Password Strength

As you type a new password, we estimate its strength using algorithms similar to those used by password crackers, using open source zxcvbn library. Your password is tested locally and is neither stored nor transmitted outside of this site.

Note: If your site is using single-sign on, we never receive your password and consequently have no control over the quality of your password. This page refers only to passwords managed directly by this platform.

From zxcvbn documentation:

Through pattern matching and conservative estimation, it recognizes and weighs 30,000 common passwords, common names and surnames according to US census data, popular English words from Wikipedia and US television and movies, and other common patterns like dates, repeats (aaa), sequences (abcd), keyboard patterns (qwertyuiop), and l33t speak.

zxcvbn as an algorithmic alternative to password composition policy — it is more secure, flexible, and usable when sites require a minimal complexity score in place of annoying rules like "passwords must contain three of {lower, upper, numbers, symbols}".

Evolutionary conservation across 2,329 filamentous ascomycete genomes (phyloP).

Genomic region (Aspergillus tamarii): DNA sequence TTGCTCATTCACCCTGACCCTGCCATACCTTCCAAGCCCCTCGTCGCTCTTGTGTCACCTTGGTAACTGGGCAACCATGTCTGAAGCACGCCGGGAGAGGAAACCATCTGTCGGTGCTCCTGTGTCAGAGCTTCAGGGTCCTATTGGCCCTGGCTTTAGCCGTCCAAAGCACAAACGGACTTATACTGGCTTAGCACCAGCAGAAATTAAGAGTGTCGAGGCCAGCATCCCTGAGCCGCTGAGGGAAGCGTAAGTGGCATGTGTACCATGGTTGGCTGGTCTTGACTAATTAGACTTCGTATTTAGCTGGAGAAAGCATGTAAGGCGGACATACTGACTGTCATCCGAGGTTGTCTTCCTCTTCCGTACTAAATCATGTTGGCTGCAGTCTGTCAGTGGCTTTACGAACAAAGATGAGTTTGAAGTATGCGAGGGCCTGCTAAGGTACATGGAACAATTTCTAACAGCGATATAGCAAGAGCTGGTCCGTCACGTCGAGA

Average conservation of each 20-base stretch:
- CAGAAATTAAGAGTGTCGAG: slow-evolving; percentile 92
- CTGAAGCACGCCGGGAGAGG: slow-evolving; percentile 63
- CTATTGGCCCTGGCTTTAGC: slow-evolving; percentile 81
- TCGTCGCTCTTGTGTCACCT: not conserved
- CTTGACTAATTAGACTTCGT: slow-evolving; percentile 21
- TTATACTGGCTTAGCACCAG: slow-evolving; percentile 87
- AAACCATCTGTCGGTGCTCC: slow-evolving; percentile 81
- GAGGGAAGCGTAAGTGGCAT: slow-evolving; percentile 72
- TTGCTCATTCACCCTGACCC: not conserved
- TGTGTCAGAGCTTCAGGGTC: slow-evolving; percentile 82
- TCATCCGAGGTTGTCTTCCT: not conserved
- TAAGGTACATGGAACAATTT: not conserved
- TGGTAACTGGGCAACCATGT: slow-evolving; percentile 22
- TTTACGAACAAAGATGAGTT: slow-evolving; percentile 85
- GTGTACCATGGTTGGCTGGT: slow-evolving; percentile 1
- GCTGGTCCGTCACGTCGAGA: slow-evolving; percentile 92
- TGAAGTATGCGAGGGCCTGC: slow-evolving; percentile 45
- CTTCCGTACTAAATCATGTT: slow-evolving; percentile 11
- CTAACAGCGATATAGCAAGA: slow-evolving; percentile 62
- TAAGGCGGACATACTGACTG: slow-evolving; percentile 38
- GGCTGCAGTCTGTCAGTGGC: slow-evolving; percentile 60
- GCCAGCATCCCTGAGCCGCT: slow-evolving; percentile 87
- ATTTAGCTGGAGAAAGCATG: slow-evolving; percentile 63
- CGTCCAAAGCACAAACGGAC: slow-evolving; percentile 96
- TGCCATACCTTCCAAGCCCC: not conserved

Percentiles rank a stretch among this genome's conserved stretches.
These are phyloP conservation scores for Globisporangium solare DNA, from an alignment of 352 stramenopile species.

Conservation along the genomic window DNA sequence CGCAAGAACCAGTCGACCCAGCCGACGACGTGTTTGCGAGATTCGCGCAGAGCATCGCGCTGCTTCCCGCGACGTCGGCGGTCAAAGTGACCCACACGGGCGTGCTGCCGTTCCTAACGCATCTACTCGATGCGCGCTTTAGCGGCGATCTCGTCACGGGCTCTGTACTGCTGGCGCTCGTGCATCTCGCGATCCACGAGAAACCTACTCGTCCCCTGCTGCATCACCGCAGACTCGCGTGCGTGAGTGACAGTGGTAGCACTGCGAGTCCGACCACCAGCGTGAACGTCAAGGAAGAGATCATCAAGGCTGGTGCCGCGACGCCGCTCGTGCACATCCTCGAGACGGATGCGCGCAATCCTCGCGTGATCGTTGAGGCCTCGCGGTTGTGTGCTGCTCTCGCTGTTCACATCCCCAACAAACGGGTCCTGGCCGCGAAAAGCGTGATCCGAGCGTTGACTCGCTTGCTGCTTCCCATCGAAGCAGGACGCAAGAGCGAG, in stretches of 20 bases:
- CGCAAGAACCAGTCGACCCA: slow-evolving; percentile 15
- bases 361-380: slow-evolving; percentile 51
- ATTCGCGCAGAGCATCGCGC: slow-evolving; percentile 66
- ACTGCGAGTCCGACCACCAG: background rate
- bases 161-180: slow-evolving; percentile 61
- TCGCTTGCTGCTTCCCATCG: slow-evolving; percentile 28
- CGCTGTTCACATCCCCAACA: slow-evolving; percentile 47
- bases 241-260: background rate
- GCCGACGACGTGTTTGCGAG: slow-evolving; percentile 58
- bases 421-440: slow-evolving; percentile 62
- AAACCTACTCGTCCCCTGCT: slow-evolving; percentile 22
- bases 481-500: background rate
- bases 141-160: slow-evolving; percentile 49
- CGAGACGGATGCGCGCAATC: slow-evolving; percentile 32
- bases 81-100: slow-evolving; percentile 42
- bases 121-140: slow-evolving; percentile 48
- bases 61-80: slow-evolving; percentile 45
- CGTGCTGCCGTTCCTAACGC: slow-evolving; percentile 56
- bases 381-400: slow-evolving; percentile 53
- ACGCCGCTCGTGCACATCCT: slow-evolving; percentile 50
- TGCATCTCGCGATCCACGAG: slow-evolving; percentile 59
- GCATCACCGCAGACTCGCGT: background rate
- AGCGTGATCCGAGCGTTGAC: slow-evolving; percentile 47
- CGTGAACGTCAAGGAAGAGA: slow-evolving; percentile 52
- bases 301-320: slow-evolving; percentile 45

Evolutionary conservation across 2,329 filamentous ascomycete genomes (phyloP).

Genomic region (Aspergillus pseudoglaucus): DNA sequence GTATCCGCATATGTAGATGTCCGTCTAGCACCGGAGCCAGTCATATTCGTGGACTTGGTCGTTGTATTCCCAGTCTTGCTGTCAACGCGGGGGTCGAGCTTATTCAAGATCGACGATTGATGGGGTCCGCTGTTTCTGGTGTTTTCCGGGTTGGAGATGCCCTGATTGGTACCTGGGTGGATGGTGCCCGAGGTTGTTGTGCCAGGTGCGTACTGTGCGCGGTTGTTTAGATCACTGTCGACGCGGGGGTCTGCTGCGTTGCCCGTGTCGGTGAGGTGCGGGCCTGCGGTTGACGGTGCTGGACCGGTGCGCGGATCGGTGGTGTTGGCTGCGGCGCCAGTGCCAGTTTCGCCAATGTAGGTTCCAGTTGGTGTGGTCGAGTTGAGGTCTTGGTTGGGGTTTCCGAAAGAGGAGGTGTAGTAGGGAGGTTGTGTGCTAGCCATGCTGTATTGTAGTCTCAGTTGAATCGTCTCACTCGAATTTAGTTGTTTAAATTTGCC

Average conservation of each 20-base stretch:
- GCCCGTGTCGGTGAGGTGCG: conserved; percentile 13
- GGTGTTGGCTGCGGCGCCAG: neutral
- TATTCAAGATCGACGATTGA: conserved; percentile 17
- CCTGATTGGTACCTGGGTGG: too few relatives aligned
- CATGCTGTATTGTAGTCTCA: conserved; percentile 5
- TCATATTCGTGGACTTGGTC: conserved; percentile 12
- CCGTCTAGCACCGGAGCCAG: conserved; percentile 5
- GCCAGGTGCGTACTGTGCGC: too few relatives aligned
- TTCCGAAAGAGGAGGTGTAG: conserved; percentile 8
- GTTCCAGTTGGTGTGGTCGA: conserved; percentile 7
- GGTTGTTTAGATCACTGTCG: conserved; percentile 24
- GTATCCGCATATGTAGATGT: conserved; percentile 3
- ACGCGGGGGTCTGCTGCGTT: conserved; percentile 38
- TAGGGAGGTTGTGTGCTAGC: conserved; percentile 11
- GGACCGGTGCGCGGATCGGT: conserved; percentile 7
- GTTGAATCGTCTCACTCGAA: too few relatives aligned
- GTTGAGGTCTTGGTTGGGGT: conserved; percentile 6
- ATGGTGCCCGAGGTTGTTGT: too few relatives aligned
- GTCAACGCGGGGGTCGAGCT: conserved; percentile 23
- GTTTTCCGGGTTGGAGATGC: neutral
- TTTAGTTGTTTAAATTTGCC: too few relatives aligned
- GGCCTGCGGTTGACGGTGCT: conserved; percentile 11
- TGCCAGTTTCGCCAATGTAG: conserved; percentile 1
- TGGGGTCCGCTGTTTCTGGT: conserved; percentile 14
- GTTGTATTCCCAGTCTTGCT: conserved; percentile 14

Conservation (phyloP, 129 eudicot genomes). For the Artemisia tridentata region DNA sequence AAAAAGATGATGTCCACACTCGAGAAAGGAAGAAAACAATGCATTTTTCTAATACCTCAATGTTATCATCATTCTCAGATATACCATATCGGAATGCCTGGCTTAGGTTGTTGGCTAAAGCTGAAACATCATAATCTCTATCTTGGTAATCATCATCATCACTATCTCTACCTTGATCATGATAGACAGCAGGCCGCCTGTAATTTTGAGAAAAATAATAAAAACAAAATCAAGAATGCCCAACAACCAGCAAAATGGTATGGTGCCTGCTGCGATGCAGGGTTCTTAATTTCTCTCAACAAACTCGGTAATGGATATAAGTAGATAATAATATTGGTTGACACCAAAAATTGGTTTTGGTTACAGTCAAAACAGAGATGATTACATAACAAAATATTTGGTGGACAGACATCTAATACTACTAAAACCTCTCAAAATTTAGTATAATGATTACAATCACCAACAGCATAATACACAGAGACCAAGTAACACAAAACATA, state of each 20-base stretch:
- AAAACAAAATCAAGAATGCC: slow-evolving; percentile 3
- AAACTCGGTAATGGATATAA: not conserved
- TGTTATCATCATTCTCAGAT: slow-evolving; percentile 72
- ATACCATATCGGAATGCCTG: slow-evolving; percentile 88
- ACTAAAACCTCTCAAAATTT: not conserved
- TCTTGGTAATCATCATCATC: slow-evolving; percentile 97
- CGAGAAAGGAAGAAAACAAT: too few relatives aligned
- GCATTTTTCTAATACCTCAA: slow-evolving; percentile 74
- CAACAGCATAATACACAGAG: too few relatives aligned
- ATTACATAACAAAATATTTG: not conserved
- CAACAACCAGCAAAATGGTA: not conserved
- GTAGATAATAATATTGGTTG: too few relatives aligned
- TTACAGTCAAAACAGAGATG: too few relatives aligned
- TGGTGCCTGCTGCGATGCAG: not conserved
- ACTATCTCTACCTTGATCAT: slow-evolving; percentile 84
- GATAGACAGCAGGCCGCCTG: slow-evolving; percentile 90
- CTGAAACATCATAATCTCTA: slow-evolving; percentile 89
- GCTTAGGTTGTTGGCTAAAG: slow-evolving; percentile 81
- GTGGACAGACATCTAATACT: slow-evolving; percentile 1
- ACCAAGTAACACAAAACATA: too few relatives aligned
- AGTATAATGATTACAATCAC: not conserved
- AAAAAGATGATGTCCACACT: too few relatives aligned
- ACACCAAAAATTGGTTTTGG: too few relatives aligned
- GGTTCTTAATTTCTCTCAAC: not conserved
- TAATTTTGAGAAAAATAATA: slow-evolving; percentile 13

More secure:
policies often fail both ways, allowing weak passwords (P@ssword1) and disallowing strong passwords.
More flexible:
zxcvbn allows many password styles to flourish so long as it detects sufficient complexity — passphrases are rated highly given enough uncommon words, keyboard patterns are ranked based on length and number of turns, and capitalization adds more complexity when it's unpredictaBle.
More usable:
zxcvbn is designed to power simple, rule-free interfaces that give instant feedback. In addition to strength estimation, zxcvbn includes minimal, targeted verbal feedback that can help guide users towards less guessable passwords.

Note that this is only an estimation based on the general population. For example, though Alyesha is a very uncommon name, if that's your spouse's name, it is vastly more likely to be cracked for you than it would be for me.

Details and motivation for this estimation tool is described in USENIX Security '16 paper and presentation .

Thank you Dropbox, for supporting open source.

See also:


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